Cystectomy - urinary diversion
This is a complex surgery that involves removing the entire bladder, prostate and seminal vesicles in men, and most often the uterus, ovaries and part of the vagina in women. Lymph nodes in the area are also removed.
After surgery, it is necessary to create a new urine outlet, which can be a "neobladder" or a channel created with the intestine that exits through an orifice in the abdomen, in the latter case, the patient uses a urine collection bag in the abdomen.
After removing the bladder from the lymph nodes, in the case of a radical cystectomy, the Da Vinci robotic system can facilitate the reconstruction of the urinary tract or the creation of a neobladder. This stage of urinary tract reconstruction can be performed totally intracorporeal using robotics, or openly with a smaller incision than the traditional one.
Radical cystectomy can be performed openly or minimally invasively (traditional or robotic laparoscopy). Less invasive techniques allow for smaller incisions, reduced bleeding and a faster recovery period for the patient. Studies show that the robotic technique has fewer incision-related complications, such as infections and hernias in the area.
In which cases is Radical Cystectomy indicated?
In patients with bladder tumors that are advanced or at risk of progression to more aggressive stages. The main indications are:
Tumors with invasion of the muscle layer of the bladder
Tumors classified as high grade, very large, that have recurred after previous treatments, or with other high risk criteria for disease worsening
Open cystectomy is performed under general anesthesia. It requires a careful preoperative anesthetic evaluation because the operation presents many possible perioperative complications (hemorrhages, intestinal lesions, dehiscence of the anastomoses, lymphorrhea) moreover, acute manifestations in cardiac or chronically ill patients may occur. In patients with poor general condition. Patients at high anesthetic risk may benefit from palliative interventions (eg uretero-cutaneousostomy) in anticipation of subsequent treatments (chemo-radiotherapy).
Main surgical steps
The skin incision is made on the midline, from a few centimeters above the navel to the pubis (“supra-navel-pubic” incision). After incising the abdominal wall, it is a question of accessing the peritoneum (sac which surrounds the abdominal viscera), opening it and detaching the bladder from the peritoneal membrane; the vas deferens (canaliculi carrying sperm) are dissected and the ureters are isolated and detached from the bladder where they enter it.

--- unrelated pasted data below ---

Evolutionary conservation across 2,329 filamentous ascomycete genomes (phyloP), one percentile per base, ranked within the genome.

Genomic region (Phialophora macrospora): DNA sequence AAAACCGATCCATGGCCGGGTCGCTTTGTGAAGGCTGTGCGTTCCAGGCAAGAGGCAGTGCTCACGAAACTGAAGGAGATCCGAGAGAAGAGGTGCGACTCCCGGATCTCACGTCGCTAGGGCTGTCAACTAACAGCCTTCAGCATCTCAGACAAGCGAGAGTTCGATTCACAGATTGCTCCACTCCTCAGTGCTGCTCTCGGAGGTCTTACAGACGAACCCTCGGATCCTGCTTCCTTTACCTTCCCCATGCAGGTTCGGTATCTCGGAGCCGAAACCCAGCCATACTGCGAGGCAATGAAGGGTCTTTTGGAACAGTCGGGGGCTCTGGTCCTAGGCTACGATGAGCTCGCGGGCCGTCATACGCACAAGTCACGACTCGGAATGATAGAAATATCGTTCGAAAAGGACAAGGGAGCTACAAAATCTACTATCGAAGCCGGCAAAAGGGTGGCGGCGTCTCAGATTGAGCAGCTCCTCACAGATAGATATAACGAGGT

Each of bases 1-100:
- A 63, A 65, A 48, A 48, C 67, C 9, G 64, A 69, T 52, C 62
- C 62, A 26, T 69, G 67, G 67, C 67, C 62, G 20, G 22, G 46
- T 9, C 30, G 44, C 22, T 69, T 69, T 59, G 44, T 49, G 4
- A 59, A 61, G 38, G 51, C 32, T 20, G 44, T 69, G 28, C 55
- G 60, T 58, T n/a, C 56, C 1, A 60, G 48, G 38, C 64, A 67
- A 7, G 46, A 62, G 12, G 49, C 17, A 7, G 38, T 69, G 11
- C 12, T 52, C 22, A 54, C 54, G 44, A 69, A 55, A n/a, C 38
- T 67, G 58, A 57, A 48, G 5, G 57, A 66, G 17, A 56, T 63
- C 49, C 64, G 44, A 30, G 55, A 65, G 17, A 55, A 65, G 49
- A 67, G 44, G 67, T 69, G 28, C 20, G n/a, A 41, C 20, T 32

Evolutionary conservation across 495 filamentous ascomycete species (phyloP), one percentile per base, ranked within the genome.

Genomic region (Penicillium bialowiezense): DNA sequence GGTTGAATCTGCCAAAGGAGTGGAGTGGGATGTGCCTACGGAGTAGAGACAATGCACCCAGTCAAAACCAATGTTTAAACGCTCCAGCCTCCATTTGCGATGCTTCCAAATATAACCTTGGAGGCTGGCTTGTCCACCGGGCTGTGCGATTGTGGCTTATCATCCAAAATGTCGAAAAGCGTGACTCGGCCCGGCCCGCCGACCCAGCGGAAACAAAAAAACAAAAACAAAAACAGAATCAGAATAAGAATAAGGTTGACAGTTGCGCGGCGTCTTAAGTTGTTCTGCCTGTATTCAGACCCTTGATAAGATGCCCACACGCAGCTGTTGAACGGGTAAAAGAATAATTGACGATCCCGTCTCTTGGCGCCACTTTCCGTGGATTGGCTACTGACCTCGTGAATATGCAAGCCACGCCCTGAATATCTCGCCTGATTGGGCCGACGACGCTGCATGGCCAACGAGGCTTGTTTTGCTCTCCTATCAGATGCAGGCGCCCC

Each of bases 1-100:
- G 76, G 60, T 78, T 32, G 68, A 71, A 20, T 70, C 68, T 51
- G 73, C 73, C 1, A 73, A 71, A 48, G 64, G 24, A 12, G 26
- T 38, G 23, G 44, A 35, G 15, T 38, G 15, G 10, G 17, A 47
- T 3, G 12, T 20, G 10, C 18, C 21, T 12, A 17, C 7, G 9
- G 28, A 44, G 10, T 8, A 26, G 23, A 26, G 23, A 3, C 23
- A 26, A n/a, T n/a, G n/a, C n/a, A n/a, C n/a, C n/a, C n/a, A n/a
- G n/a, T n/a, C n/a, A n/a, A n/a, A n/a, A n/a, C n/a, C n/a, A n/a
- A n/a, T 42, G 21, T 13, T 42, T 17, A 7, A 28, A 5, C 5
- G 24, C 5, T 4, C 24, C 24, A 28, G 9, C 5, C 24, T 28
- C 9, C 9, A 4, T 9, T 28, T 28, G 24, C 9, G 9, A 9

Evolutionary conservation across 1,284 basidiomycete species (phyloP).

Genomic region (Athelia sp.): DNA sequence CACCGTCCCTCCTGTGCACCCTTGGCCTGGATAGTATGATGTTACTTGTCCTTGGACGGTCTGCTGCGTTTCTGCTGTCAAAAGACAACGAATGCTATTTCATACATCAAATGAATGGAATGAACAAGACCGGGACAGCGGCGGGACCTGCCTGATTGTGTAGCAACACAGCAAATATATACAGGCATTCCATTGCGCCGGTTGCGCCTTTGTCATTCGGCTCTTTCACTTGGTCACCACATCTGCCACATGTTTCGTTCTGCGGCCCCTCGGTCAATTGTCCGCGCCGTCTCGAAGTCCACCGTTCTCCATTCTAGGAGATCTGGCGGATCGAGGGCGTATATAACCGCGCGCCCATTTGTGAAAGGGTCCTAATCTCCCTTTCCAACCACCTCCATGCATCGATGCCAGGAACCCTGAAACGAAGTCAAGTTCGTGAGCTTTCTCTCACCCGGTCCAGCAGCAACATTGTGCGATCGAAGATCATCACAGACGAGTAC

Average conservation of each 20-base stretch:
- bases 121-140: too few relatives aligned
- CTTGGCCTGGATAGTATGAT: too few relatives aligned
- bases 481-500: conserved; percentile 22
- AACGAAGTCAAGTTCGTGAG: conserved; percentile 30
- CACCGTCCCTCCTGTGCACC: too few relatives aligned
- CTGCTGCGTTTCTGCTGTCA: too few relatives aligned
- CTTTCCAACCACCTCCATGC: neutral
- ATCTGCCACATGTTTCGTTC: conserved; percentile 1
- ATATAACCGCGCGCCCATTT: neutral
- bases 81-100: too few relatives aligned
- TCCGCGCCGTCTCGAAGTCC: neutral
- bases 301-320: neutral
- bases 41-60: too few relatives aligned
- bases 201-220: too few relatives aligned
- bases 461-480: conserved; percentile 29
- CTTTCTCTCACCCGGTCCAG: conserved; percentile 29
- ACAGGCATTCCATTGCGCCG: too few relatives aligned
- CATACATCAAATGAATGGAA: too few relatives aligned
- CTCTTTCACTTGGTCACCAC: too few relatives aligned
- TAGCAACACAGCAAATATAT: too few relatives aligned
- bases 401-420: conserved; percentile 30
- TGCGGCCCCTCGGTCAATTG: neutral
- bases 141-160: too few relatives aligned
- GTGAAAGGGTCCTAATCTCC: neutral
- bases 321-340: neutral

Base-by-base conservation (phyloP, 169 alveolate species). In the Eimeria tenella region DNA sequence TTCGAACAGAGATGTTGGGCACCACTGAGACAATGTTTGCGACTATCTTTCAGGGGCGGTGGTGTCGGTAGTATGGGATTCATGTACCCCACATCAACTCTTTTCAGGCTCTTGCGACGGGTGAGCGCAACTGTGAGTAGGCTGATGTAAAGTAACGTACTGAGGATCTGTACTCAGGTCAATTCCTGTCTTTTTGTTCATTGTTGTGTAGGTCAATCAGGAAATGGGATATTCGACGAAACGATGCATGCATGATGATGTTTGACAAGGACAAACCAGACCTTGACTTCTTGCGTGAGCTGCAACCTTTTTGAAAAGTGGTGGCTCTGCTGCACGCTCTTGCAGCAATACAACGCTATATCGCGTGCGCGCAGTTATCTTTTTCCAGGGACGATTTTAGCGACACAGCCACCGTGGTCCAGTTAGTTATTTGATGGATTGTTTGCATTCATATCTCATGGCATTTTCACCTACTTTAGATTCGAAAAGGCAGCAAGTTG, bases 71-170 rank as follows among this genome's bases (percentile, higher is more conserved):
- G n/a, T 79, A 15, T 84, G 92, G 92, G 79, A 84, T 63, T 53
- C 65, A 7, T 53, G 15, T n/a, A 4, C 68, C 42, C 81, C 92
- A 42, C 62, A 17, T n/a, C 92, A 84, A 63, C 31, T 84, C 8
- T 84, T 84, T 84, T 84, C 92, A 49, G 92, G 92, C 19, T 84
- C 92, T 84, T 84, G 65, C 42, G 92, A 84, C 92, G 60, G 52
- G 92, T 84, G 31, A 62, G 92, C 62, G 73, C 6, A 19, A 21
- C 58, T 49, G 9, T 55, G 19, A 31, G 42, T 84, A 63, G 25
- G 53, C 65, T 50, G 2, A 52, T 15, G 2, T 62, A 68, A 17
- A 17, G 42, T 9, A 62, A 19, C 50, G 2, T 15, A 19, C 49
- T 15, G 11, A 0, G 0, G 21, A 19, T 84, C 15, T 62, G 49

The bladder is then detached from the rectal wall posteriorly until, after bladder mobilization is complete, the urethra is dissected and excision (excision) is completed. In the case of a male subject, the operative stage consists of the excision in a single block of the bladder, the prostate and the seminal vesicles and very often an excision of the erect nerves which run in close contact with the prostate. and urethra and which lead to a modification, until the disappearance, of the capacity to have a spontaneous erection.
In the case of a female subject, it may be necessary to remove, in addition to the bladder, the uterus and appendages and the anterior part of the vagina. For greater oncological radicality and for more correct staging, the iliac-obturator lindonodes are removed. If necessary, the intervention ends with the removal of the urethra which may require an additional incision of the perineum (between the scrotum and the anus) in men.
External diversions: stomas on the abdominal wall, themselves divided into direct (mono or bilateral) and indirect uretero-cutaneousostomies, which use the intestinal loops as reservoirs and can be continents.
Not all patients undergoing radical cystectomy are candidates for orthotopic neobladder reconstruction. (eg, urethral involvement of the neoplastic process, advanced stage of the neoplasm, patient age, renal function, previous radiation therapy to the pelvis.)Once the gastrointestinal tract most suitable for urinary diversion has been identified and isolated, it will be modified according to the type of diversion envisaged, in order to obtain a spherical reservoir, at low pressure (i.e. which does not stretch until at least 200-300 cc of urine is deposited inside) and as much as possible devoid of the original characteristics of the organ from which it originated; in the case of the intestine, peristalsis (that is, that continuous movement that allows the intestinal material to progress towards the anus) must be abolished, otherwise incontinence will appear. This “Neobladder” is anastomosed to the urethra.
The Bricker urinary diversion procedure continues to be one of the most widely used techniques today, thanks to its low complication rate and high patient satisfaction.
The technique consists of wrapping an ileal conduit whose distal end is sutured directly to the abdominal wall, obtaining a stoma through which urine will then be excreted.
Although originally described for the small intestine, it can be used using any intestinal segment that has the characteristics necessary for the required function. The most manageable method of performing this anastomosis is the excision of a small knob of serum, muscle tissue and mucosa from the bowel wall, the subsequent longitudinal incision of 0.5 cm from the distal end of the ureter, and in the subsequent anastomosis of the entire ureteral thickness with the entire thickness of the intestinal wall, and not only with the mucous membrane; in this case, a continuous suture and an discontinuous suture can be used. The anastomosis is then maintained with the insertion of a flexible catheter. The rate of postoperative stenosis for such an anastomosis varies between 4% and 22% (with an average of 6%).